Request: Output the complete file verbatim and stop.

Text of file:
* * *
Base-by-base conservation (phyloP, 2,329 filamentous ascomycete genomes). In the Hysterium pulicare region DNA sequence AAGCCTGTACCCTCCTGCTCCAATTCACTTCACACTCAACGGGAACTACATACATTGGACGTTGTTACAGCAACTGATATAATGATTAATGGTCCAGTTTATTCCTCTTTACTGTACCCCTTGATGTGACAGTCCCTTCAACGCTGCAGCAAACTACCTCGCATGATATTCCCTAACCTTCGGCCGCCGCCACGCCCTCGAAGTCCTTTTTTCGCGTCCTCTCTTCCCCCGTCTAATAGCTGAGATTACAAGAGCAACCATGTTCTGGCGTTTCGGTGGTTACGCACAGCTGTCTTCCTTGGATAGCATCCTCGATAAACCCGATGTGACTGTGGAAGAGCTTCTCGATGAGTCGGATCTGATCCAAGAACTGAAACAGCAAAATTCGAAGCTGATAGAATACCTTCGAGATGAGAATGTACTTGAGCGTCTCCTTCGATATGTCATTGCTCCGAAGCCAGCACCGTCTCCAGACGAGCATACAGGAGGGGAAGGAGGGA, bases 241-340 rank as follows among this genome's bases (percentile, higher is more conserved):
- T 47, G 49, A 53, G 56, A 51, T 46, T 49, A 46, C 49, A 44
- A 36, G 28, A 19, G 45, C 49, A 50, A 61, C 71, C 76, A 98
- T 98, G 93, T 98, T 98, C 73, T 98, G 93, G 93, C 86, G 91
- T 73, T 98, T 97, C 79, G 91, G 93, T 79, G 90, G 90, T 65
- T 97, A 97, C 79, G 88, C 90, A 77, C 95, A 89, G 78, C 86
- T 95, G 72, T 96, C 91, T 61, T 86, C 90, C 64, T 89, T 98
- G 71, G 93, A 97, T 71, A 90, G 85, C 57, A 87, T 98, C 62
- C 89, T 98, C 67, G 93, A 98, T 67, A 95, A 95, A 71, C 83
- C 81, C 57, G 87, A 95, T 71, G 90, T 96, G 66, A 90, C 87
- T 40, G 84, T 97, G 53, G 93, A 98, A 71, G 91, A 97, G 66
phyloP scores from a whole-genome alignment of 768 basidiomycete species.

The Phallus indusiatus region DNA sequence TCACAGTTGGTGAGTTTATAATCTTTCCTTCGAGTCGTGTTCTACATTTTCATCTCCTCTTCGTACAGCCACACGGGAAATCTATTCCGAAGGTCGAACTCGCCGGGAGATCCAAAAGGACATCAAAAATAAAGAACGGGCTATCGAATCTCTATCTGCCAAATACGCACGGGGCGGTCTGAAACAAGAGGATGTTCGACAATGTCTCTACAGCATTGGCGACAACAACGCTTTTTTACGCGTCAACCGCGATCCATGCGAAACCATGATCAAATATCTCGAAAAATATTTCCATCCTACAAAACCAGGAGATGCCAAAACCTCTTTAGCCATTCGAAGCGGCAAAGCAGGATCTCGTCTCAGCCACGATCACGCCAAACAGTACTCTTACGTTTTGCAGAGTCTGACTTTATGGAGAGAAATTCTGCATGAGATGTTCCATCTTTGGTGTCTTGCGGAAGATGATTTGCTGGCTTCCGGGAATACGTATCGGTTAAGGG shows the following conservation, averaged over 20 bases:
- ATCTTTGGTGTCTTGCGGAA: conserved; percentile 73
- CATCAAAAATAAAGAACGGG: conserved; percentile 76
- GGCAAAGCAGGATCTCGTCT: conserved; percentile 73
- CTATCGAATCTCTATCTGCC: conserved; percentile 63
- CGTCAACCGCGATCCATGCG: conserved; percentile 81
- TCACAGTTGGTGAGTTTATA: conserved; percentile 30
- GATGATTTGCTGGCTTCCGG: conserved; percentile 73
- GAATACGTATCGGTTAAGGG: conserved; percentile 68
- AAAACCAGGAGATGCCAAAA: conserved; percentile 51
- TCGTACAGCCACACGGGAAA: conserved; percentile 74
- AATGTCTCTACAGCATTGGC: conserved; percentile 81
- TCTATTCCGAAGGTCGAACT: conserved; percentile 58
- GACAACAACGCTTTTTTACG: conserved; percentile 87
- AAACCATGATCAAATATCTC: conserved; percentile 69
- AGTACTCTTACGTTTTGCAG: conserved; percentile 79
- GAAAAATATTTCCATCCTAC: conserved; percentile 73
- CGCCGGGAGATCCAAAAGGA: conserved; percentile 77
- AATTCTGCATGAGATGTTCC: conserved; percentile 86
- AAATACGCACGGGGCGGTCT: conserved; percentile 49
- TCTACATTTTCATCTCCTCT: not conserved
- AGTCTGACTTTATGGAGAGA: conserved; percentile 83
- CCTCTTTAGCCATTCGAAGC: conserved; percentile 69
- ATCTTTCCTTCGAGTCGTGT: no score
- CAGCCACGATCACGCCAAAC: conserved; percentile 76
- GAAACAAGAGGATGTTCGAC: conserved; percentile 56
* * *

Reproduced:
Base-by-base conservation (phyloP, 2,329 filamentous ascomycete genomes). In the Hysterium pulicare region DNA sequence AAGCCTGTACCCTCCTGCTCCAATTCACTTCACACTCAACGGGAACTACATACATTGGACGTTGTTACAGCAACTGATATAATGATTAATGGTCCAGTTTATTCCTCTTTACTGTACCCCTTGATGTGACAGTCCCTTCAACGCTGCAGCAAACTACCTCGCATGATATTCCCTAACCTTCGGCCGCCGCCACGCCCTCGAAGTCCTTTTTTCGCGTCCTCTCTTCCCCCGTCTAATAGCTGAGATTACAAGAGCAACCATGTTCTGGCGTTTCGGTGGTTACGCACAGCTGTCTTCCTTGGATAGCATCCTCGATAAACCCGATGTGACTGTGGAAGAGCTTCTCGATGAGTCGGATCTGATCCAAGAACTGAAACAGCAAAATTCGAAGCTGATAGAATACCTTCGAGATGAGAATGTACTTGAGCGTCTCCTTCGATATGTCATTGCTCCGAAGCCAGCACCGTCTCCAGACGAGCATACAGGAGGGGAAGGAGGGA, bases 241-340 rank as follows among this genome's bases (percentile, higher is more conserved):
- T 47, G 49, A 53, G 56, A 51, T 46, T 49, A 46, C 49, A 44
- A 36, G 28, A 19, G 45, C 49, A 50, A 61, C 71, C 76, A 98
- T 98, G 93, T 98, T 98, C 73, T 98, G 93, G 93, C 86, G 91
- T 73, T 98, T 97, C 79, G 91, G 93, T 79, G 90, G 90, T 65
- T 97, A 97, C 79, G 88, C 90, A 77, C 95, A 89, G 78, C 86
- T 95, G 72, T 96, C 91, T 61, T 86, C 90, C 64, T 89, T 98
- G 71, G 93, A 97, T 71, A 90, G 85, C 57, A 87, T 98, C 62
- C 89, T 98, C 67, G 93, A 98, T 67, A 95, A 95, A 71, C 83
- C 81, C 57, G 87, A 95, T 71, G 90, T 96, G 66, A 90, C 87
- T 40, G 84, T 97, G 53, G 93, A 98, A 71, G 91, A 97, G 66
phyloP scores from a whole-genome alignment of 768 basidiomycete species.

The Phallus indusiatus region DNA sequence TCACAGTTGGTGAGTTTATAATCTTTCCTTCGAGTCGTGTTCTACATTTTCATCTCCTCTTCGTACAGCCACACGGGAAATCTATTCCGAAGGTCGAACTCGCCGGGAGATCCAAAAGGACATCAAAAATAAAGAACGGGCTATCGAATCTCTATCTGCCAAATACGCACGGGGCGGTCTGAAACAAGAGGATGTTCGACAATGTCTCTACAGCATTGGCGACAACAACGCTTTTTTACGCGTCAACCGCGATCCATGCGAAACCATGATCAAATATCTCGAAAAATATTTCCATCCTACAAAACCAGGAGATGCCAAAACCTCTTTAGCCATTCGAAGCGGCAAAGCAGGATCTCGTCTCAGCCACGATCACGCCAAACAGTACTCTTACGTTTTGCAGAGTCTGACTTTATGGAGAGAAATTCTGCATGAGATGTTCCATCTTTGGTGTCTTGCGGAAGATGATTTGCTGGCTTCCGGGAATACGTATCGGTTAAGGG shows the following conservation, averaged over 20 bases:
- ATCTTTGGTGTCTTGCGGAA: conserved; percentile 73
- CATCAAAAATAAAGAACGGG: conserved; percentile 76
- GGCAAAGCAGGATCTCGTCT: conserved; percentile 73
- CTATCGAATCTCTATCTGCC: conserved; percentile 63
- CGTCAACCGCGATCCATGCG: conserved; percentile 81
- TCACAGTTGGTGAGTTTATA: conserved; percentile 30
- GATGATTTGCTGGCTTCCGG: conserved; percentile 73
- GAATACGTATCGGTTAAGGG: conserved; percentile 68
- AAAACCAGGAGATGCCAAAA: conserved; percentile 51
- TCGTACAGCCACACGGGAAA: conserved; percentile 74
- AATGTCTCTACAGCATTGGC: conserved; percentile 81
- TCTATTCCGAAGGTCGAACT: conserved; percentile 58
- GACAACAACGCTTTTTTACG: conserved; percentile 87
- AAACCATGATCAAATATCTC: conserved; percentile 69
- AGTACTCTTACGTTTTGCAG: conserved; percentile 79
- GAAAAATATTTCCATCCTAC: conserved; percentile 73
- CGCCGGGAGATCCAAAAGGA: conserved; percentile 77
- AATTCTGCATGAGATGTTCC: conserved; percentile 86
- AAATACGCACGGGGCGGTCT: conserved; percentile 49
- TCTACATTTTCATCTCCTCT: not conserved
- AGTCTGACTTTATGGAGAGA: conserved; percentile 83
- CCTCTTTAGCCATTCGAAGC: conserved; percentile 69
- ATCTTTCCTTCGAGTCGTGT: no score
- CAGCCACGATCACGCCAAAC: conserved; percentile 76
- GAAACAAGAGGATGTTCGAC: conserved; percentile 56